Supernova blast bonanza in nearby galaxy
Posted: February 3, 2004

The nearby dwarf galaxy NGC 1569 is a hotbed of vigorous star birth activity which blows huge bubbles that riddle the main body of the galaxy. The galaxy's "star factories" are also manufacturing brilliant blue star clusters. This galaxy had a sudden and relatively recent onset of star birth about 25 million years ago, which subsided about the time the very earliest human ancestors appeared on Earth.

Credit: ESA, NASA and P. Anders (Gottingen University Galaxy Evolution Group, Germany)
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In this new image, taken with NASA's Hubble Space Telescope, the bubble structure is sculpted by the galactic super-winds and outflows caused by a colossal input of energy from collective supernova explosions that are linked with a massive episode of star birth.

One of the still unresolved mysteries in astronomy is how and when galaxies formed and how they evolved. Most of today's galaxies seem to have been already fully formed very early on in the history of the universe (now corresponding to a large distance away from us), their formation involving one or more galaxy collisions and/or episodes of strongly enhanced star formation activity (so-called starbursts).

While any galaxies that are actually forming are too far away for detailed studies of their stellar populations even with Hubble, their local counterparts, nearby starburst and colliding galaxies, are far easier targets.

NGC 1569 is a particularly suitable example, being one of the closest starburst galaxies. It harbors two very prominent young, massive clusters plus a large number of smaller star clusters. The two young massive clusters match the globular star clusters we find in our own Milky Way galaxy, while the smaller ones are comparable with the less massive open clusters around us.

NGC 1569 was recently investigated in great detail by a group of European astronomers who published their results in the January 1, 2004 issue of the British journal, Monthly Notices of the Royal Astronomical Society. The group used several of Hubble's high-resolution instruments, with deep observations spanning a wide wavelength range, to determine the parameters of the clusters more precisely than is currently possible from the ground.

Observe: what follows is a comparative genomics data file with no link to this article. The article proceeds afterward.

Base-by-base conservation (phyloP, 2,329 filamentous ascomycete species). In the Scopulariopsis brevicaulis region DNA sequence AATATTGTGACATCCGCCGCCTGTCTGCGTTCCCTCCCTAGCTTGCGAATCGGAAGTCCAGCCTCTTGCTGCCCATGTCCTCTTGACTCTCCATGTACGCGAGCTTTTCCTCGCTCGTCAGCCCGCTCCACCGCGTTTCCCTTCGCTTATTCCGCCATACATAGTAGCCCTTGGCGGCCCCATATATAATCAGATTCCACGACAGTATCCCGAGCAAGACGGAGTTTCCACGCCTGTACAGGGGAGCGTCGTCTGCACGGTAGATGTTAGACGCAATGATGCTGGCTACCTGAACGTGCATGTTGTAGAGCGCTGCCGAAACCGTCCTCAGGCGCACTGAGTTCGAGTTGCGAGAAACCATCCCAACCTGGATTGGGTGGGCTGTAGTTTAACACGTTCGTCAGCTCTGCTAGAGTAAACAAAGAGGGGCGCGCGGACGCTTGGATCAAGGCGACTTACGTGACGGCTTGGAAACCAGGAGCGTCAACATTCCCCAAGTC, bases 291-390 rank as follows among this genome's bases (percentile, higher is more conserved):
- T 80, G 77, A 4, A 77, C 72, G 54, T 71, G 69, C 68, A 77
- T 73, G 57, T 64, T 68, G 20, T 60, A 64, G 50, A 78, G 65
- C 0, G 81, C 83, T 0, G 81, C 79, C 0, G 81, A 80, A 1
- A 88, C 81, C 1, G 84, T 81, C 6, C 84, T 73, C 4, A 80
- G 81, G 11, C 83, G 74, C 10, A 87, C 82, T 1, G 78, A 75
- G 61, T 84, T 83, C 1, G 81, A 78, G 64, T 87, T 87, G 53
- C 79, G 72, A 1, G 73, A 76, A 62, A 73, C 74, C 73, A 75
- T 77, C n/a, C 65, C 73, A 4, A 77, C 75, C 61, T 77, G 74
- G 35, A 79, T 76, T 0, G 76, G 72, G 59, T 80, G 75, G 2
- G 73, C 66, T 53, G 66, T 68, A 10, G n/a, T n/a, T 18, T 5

The team found that the majority of clusters in NGC 1569 seem to have been produced in an energetic starburst that started around 25 million years ago and lasted for about 20 million years. First author Peter Anders from the Gottingen University Galaxy Evolution Group, Germany says, "We are looking straight into the very creation processes of the stars and star clusters in this galaxy. The clusters themselves present us with a fossil record of NGC 1569's intense star formation history."

The bubble-like structures seen in this image are made of hydrogen gas that glows when hit by the fierce winds and radiation from hot young stars and is racked by supernovae shocks. The first supernovae blew up when the most massive stars reached the end of their lifetimes roughly 20-25 million years ago. The environment in NGC 1569 is still turbulent and the supernovae may not only deliver the gaseous raw material needed for the formation of further stars and star clusters, but also actually trigger their birth in the tortured swirls of gas.

The color image is composed of 4 different exposures with Hubble's Wide Field and Planetary Camera 2 through the following filters: a wide ultraviolet filter (shown in blue), a green filter (shown in green), a wide red filter (shown in red), and a Hydrogen alpha filter (also shown in red).

The Space Telescope Science Institute (STScI) is operated by the Association of Universities for Research in Astronomy, Inc. (AURA), for NASA, under contract with the Goddard Space Flight Center, Greenbelt, MD. The Hubble Space Telescope is a project of international cooperation between NASA and the European Space Agency (ESA).